{{See also|Islam by country|Muslim population growth}}(File:MuslimWorldDemographics2022.png|thumb|Muslim distribution worldwide, based on latest available dataWEB, Data taken from various sources, see description in link, 22 August 2022,weblink Wikimedia Commons, 26 August 2022, 21 December 2022,weblink live, |upright=1.3)(File:Islam percent population in each nation World Map Muslim data by Pew Research.svg|thumb|World percentage of Muslims by country|upright=1.3)As of 2020, about 24% of the global population, or about 1.9 billion people, are Muslims.WEB,weblink Muslim Population by Country 2023,, 14 August 2021, 31 October 2022,weblink live, WEB,weblink The Future of the Global Muslim Population, 27 January 2011, 26 October 2022, 30 September 2023,weblink live, WEB,weblink Muslims and Islam: Key findings in the U.S. and around the world, 9 August 2017, 19 December 2022, 8 November 2022,weblink live, Lipka, Michael, and Conrad Hackett. [2015] 6 April 2017. "Why Muslims are the world's fastest-growing religious group {{Webarchive|url= |date=14 May 2019 }}" (data analysis). Fact Tank. Pew Research Center. In 1900, this estimate was 12.3%,David B. Barrett, George T. Kurian, and Todd M. Johnson, World Christian Encyclopedia: A comparative survey of churches and religions in the modern world, Vol. 1: The world by countries: religionists, churches, ministries 2d ed. (New York: Oxford Univ. Press, 2001), 4. in 1990 it was 19.9% and projections suggest the proportion will be 29.7% by 2050. The Pew Research Center estimates that 87–90% of Muslims are Sunni and 10–13% are Shia.{{sfnp|Pew Forum for Religion & Public Life|2009|p=1|ps=. "Of the total Muslim population, 10–13% are Shia Muslims and 87–90% are Sunni Muslims."}} Approximately 49 countries are Muslim-majority,{{sfnp|Pew Forum for Religion & Public Life|2009|p=11}}BOOK, Ba-Yunus, Ilyas, Muslims in the United States, Kone, Kassim, Greenwood Publishing Group, 2006, 172,weblink registration, 978-0-313-32825-1, WEB, Muslim Majority Countries 2021,weblink 25 July 2021,, 1 January 2022,weblink live, The Pew Forum on Religion and Public Life. December 2012. "The Global Religious Landscape: A Report on the Size and Distribution of the World's Major Religious Groups as of 2010 {{Webarchive|url= |date=23 March 2018 }}." DC: Pew Research Center. Article {{Webarchive|url= |date=26 September 2018 }}.WEB, 7 March 2018, Islam in Russia,weblink 15 June 2021, Al Jazeera English, Al Jazeera, Anadolu Agency, Anadolu News Agency, 28 December 2023,weblink live, {{Citation |title=Book review: Russia's Muslim Heartlands reveals diverse population |date=21 April 2018 |url= |work=The National |access-date=13 January 2019 |archive-date=14 January 2019 |archive-url= |url-status=live }} with 62% of the world's Muslims living in Asia, and 683 million adherents in Indonesia,Pew Forum for Religion and Public Life. April 2015. "10 Countries With the Largest Muslim Populations, 2010 and 2050 {{Webarchive|url= |date=7 February 2017 }}" (projections table). Pew Research Center. Pakistan, India, and Bangladesh alone.WEB, Secrets of Islam,weblink 24 September 2013, U.S. News & World Report, 22 January 2011,weblink" title="">weblink live, Information provided by the International Population Center, Department of Geography, San Diego State University (2005).{{sfnp|Pew Forum for Religion & Public Life|2009|pp=15, 17}}BOOK, Pechilis, Karen,weblink South Asian Religions: Tradition and Today, Raj, Selva J., 2013, Routledge, 978-0-415-44851-2, 193, 3 May 2019, 28 December 2023,weblink live, Arab Muslims form the largest ethnic group among Muslims in the world,Margaret Kleffner Nydell Understanding Arabs: A Guide For Modern Times {{Webarchive|url= |date=28 December 2023 }}, Intercultural Press, 2005, {{ISBN|1931930252}}, page xxiii, 14 followed by BengalisBOOK, Richard Eaton, Barbara D. Metcalf, Islam in South Asia in Practice,weblink 8 September 2009, Princeton University Press, 978-1-4008-3138-8, 275, Forest Clearing and the Growth of Islam in Bengal, BOOK,weblink The Bangladesh Reader: History, Culture, Politics, Meghna Guhathakurta, Willem van Schendel, 50, 30 April 2013, Duke University Press, 7 November 2016, 978-0822353188, 7 July 2023,weblink live, and Punjabis.BOOK, Gandhi, Rajmohan, Punjab: A History from Aurangzeb to Mountbatten, 2013, 1, Aleph Book Company, New Delhi, India, Urbana, Illinois, 978-93-83064-41-0, . Most estimates indicate China has approximately 20 to 30 million Muslims (1.5% to 2% of the population).WEB, The World Factbook, Explore All Countries – China,weblink 15 September 2009, Central Intelligence Agency, 13 February 2021,weblink live, WEB, China (includes Hong Kong, Macau, and Tibet), Archived Content,weblink 24 September 2013, U.S. Department of State, 10 July 2019,weblink live, Islam in Europe is the second-largest religion after Christianity in many countries, with growth rates due primarily to immigration and higher birth rates of Muslims in 2005,NEWS, 23 December 2005, Muslims in Europe: Country guide, BBC News,weblink 1 April 2010, 29 September 2009,weblink" title="">weblink live, accounting for 4.9% of all of Europe's population in 2016.{{citation|url=|title=5 facts about the Muslim population in Europe|date=November 29, 2017|work=Pew Research Center|first=Conrad|last=Hackett|access-date=17 January 2023|archive-date=5 January 2019|archive-url=|url-status=live}} Religious conversion has no net impact on the Muslim population growth as "the number of people who become Muslims through conversion seems to be roughly equal to the number of Muslims who leave the faith."REPORT, The Future of the Global Muslim Population, Conversion, 27 January 2011, Pew Research Center,weblinkweblink there is no substantial net gain or loss in the number of Muslims through conversion globally; the number of people who become Muslims through conversion seems to be roughly equal to the number of Muslims who leave the faith, 12 May 2020, 24 December 2018,weblink" title="">weblink live, Although, Islam is expected to experience a modest gain of 3 million through religious conversion between 2010 and 2050, mostly from Sub Saharan Africa (2.9 million).WEB,weblink Cumulative Change Due to Religious Switching, 2010–2050, p.43, 4 May 2016,weblink" title="">weblink 29 April 2015, dead, WEB,weblink The Changing Global Religious Landscape, Pew Research Center, 5 April 2017, 17 December 2022, 18 February 2022,weblink live, According to a report by CNN, "Islam has drawn converts from all walks of life, most notably African-Americans".NEWS, Fast-growing Islam winning converts in Western world, CNN,weblink 6 May 2016, 15 October 2018,weblink" title="">weblink live, In Britain, around 6,000 people convert to Islam per year and, according to an article in the British Muslims Monthly Survey, the majority of new Muslim converts in Britain were women.WEB,weblink British Muslims Monthly Survey for June 2000, Vol. VIII, No. 6, Women convert, 2020-09-28, 2008-02-14,weblink" title="">weblink live, According to The Huffington Post, "observers estimate that as many as 20,000 Americans convert to Islam annually", most of them being women and African-Americans.WEB, 2011-08-24, Conversion To Islam One Result Of Post-9/11 Curiosity,weblink 2020-11-26, HuffPost, en, 2021-01-11,weblink live, WEB, Julie, Bindel, Julie Bindel, Why do Western Women Convert?,weblink 8 May 2016, Standpoint (magazine), Standpoint, 26 April 2010, 6 October 2014,weblink" title="">weblink live, By both percentage and total numbers, Islam is the world's fastest growing major religious group, and is projected to be the world's largest by the end of the 21st century, surpassing that of Christianity.WEB, Lipka, Michael, Hackett, Conrad, April 6, 2017, Why Muslims are the world's fastest-growing religious group,weblink 2022-11-21, Pew Research Center, en-US, 14 May 2019,weblink live, It is estimated that, by 2050, the number of Muslims will nearly equal the number of Christians around the world, "due to the young age and high fertility rate of Muslims relative to other religious groups."Pew Forum for Religion & Public Life. April 2015. "The Future of World Religions: Population Growth Projections, 2010–2050 {{Webarchive|url= |date=11 December 2020 }}." Pew Research Center. p. 70 Article {{Webarchive|url= |date=7 December 2020 }}.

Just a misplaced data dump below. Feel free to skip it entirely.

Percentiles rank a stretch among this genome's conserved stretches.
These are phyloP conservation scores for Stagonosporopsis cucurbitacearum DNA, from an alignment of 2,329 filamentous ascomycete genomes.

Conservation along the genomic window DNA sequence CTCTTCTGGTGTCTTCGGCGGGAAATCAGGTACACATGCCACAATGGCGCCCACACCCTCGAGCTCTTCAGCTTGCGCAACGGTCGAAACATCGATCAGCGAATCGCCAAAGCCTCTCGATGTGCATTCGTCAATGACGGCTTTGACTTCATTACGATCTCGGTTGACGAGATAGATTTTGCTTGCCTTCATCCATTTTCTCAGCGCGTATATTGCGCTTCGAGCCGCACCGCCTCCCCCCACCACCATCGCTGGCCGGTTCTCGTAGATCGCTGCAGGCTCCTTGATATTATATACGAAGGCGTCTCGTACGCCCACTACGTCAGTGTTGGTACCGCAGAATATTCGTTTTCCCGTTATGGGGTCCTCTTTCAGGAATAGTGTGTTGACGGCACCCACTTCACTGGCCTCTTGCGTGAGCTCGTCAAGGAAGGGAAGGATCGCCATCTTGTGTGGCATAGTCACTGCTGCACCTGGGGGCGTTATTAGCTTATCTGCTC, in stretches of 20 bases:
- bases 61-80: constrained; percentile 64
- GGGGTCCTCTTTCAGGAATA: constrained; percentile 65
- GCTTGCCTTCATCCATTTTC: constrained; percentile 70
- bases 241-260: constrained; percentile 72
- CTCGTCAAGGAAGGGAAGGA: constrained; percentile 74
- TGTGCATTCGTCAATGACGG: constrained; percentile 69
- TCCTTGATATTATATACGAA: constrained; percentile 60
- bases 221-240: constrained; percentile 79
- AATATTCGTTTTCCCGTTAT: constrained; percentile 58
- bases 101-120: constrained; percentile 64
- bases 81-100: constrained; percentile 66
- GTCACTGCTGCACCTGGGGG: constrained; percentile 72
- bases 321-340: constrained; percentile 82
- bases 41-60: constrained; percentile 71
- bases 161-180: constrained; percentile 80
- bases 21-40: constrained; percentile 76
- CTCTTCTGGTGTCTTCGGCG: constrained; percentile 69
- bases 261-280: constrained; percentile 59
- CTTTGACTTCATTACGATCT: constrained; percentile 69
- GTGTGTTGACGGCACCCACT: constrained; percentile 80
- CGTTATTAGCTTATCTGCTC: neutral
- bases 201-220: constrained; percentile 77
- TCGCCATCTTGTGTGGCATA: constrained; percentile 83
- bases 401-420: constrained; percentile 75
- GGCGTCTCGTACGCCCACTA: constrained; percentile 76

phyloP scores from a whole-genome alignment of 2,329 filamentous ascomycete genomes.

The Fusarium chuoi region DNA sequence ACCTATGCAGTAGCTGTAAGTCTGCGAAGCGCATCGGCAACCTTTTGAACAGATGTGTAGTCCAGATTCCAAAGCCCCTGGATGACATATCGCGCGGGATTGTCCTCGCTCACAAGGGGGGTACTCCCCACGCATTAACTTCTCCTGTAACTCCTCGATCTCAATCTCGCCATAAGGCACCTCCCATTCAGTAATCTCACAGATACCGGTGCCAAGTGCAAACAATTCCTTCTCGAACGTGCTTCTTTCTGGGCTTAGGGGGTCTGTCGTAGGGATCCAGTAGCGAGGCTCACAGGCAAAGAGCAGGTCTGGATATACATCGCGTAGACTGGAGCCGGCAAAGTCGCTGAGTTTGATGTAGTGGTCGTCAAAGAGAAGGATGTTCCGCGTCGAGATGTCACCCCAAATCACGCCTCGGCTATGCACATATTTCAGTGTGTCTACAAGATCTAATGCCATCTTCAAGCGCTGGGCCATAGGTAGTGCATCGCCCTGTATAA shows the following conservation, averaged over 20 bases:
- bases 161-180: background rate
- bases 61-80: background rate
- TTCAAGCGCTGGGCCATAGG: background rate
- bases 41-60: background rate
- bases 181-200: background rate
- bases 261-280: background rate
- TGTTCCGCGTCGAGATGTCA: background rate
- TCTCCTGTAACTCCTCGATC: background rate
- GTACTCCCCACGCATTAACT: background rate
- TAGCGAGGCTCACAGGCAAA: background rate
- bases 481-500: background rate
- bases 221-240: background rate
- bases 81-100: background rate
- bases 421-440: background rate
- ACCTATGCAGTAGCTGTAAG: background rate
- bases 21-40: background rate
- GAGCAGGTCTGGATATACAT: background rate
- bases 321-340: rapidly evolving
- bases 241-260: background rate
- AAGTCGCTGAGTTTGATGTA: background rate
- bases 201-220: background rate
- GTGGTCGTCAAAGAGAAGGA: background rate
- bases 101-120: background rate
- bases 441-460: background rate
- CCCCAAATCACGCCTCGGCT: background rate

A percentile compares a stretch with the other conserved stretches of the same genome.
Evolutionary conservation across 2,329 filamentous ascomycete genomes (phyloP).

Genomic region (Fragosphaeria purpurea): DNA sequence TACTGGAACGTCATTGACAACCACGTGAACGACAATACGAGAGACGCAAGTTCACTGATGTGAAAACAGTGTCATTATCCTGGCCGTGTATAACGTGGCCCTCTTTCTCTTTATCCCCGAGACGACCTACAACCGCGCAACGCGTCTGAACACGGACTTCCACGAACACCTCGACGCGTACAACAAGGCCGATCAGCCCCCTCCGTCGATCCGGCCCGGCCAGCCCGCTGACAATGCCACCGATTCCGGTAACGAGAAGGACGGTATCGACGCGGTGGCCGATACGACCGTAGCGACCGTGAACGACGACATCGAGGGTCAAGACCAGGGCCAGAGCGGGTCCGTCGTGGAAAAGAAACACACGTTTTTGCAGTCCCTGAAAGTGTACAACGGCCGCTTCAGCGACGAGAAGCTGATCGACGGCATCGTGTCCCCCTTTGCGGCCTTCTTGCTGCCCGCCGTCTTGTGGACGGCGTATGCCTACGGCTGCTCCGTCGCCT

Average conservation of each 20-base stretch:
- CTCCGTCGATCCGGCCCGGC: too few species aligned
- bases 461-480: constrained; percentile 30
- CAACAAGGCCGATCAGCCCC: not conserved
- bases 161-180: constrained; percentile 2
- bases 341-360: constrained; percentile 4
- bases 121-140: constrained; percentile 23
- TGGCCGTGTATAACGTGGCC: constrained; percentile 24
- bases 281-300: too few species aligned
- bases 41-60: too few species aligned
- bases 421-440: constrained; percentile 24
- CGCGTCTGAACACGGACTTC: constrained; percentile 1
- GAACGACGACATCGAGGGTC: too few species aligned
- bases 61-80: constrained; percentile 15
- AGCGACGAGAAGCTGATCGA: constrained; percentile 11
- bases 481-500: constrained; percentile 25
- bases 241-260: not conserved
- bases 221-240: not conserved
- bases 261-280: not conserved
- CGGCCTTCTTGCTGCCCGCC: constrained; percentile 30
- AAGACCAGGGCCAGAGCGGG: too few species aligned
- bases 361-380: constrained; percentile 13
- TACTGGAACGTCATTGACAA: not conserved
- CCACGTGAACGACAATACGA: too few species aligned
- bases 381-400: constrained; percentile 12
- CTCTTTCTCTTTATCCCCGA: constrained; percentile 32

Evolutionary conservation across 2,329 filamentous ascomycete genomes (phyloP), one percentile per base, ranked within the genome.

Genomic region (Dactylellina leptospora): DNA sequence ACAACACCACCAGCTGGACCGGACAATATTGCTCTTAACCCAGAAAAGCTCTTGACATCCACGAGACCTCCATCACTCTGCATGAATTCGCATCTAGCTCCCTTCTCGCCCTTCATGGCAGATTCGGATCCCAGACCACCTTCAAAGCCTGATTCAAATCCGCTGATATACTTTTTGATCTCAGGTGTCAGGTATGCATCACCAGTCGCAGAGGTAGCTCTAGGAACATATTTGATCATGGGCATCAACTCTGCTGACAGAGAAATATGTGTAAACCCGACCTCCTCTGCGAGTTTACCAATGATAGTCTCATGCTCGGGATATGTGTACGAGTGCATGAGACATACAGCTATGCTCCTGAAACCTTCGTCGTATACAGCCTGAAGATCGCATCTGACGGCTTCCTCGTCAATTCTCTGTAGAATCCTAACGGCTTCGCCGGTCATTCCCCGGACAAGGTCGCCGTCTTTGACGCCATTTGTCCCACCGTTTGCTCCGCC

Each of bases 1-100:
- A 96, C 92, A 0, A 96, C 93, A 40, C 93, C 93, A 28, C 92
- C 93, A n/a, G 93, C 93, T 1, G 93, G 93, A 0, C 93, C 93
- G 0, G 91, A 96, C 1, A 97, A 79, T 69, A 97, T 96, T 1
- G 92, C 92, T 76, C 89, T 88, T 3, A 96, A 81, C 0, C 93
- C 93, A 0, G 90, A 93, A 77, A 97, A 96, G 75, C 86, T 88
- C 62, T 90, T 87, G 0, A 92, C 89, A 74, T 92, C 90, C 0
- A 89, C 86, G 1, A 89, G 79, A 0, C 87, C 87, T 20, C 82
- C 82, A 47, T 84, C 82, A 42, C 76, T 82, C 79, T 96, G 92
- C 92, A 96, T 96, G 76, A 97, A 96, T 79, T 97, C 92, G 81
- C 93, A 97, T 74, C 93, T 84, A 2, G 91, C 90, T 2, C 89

Main branches or denominations